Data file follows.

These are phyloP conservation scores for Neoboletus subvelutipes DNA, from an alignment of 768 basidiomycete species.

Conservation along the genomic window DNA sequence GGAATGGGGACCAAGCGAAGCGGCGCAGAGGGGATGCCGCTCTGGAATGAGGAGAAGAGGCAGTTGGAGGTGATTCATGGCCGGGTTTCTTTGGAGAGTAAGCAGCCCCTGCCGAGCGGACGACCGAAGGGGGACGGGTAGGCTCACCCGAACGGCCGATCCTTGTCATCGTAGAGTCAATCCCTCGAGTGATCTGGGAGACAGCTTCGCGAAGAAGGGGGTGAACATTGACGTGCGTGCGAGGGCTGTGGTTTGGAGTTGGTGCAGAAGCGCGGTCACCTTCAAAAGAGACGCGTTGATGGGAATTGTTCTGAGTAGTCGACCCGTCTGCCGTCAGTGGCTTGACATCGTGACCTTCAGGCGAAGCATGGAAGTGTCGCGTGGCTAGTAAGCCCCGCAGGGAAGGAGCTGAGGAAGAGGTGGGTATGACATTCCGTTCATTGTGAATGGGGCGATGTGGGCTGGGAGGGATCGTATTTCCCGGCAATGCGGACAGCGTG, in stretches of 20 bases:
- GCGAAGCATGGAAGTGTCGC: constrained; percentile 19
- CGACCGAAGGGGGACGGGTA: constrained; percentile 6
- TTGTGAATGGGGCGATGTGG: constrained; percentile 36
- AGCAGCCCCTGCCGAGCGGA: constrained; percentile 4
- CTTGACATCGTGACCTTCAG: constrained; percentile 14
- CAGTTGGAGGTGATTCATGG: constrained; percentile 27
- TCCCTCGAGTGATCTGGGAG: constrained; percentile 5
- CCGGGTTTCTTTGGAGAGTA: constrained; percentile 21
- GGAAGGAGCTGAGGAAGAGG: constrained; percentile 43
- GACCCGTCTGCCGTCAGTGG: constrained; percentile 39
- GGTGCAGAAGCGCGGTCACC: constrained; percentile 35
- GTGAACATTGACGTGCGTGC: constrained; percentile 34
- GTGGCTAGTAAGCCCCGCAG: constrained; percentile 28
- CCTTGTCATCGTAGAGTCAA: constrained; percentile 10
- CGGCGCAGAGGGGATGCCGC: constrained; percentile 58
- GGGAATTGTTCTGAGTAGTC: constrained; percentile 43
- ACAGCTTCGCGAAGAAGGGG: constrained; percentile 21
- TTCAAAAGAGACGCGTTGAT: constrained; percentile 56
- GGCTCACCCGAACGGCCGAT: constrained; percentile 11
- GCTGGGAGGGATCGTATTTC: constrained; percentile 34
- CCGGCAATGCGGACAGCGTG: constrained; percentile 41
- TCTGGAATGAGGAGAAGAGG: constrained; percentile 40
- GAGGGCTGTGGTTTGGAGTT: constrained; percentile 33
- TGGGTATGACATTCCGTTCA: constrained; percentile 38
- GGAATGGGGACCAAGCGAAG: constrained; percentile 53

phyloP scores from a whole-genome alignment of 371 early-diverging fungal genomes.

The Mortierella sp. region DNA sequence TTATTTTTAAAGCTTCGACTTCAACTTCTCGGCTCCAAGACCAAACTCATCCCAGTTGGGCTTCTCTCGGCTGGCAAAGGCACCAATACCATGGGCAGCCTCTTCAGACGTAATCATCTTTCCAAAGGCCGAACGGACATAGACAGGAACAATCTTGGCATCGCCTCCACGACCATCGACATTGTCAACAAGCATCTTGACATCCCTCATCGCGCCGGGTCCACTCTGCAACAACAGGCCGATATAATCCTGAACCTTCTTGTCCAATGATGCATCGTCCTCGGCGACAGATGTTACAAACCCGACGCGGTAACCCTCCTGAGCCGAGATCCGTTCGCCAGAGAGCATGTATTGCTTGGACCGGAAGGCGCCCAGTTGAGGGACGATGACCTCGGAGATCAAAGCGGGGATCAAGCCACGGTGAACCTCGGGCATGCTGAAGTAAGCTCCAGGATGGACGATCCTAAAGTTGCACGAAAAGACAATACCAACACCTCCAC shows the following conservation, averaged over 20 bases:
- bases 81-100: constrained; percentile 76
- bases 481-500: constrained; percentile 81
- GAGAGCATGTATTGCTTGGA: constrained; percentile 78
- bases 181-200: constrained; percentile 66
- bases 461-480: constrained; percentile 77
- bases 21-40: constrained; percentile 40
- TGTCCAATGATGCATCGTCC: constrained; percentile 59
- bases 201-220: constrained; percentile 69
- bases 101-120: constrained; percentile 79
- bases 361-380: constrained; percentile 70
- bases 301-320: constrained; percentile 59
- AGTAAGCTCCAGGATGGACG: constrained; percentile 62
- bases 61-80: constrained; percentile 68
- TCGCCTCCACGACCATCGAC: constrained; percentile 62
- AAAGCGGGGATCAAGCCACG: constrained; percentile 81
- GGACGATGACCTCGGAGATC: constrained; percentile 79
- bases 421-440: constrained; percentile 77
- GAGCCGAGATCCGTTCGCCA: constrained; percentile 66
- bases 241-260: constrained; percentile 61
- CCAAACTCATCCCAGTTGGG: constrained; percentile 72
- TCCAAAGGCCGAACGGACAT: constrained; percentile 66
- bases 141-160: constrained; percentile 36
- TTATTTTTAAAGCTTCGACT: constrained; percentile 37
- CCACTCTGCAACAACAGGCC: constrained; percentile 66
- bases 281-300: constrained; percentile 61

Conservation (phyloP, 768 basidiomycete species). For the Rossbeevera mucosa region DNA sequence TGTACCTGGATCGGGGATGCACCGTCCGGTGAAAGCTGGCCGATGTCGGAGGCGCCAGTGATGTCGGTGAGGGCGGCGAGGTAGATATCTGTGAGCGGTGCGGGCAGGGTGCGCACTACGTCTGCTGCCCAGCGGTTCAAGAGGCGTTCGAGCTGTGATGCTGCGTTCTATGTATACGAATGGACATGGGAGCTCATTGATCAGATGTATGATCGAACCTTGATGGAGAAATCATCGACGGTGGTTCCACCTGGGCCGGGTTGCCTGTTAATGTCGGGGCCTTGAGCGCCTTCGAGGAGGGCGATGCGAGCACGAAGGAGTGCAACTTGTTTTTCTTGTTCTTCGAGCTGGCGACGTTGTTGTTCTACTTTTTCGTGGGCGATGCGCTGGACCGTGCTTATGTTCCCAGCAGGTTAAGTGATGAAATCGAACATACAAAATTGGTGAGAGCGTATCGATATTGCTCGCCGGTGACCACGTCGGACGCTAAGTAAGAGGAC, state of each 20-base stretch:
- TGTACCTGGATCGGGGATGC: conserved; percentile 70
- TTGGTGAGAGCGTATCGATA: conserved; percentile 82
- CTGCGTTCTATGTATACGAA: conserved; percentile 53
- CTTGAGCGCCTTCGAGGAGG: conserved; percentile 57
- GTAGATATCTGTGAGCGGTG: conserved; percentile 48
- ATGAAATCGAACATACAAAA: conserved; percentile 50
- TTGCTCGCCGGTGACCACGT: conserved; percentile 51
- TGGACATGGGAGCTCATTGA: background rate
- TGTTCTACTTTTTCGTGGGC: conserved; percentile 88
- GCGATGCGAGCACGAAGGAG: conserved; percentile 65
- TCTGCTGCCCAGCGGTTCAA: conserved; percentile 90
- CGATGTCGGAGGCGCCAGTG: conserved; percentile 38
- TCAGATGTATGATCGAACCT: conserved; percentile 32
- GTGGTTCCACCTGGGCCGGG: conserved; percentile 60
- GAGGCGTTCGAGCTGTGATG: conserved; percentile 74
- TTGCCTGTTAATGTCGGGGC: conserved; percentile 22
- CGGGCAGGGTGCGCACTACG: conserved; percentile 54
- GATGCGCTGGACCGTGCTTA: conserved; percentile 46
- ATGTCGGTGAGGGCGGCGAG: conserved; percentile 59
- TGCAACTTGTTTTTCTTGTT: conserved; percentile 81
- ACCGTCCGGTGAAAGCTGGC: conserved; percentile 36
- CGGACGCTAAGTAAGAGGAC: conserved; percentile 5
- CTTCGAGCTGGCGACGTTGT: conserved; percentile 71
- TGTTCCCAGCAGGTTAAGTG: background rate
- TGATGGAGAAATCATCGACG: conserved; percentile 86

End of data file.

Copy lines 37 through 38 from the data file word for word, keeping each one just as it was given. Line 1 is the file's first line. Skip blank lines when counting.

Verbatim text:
- bases 201-220: constrained; percentile 69
- bases 101-120: constrained; percentile 79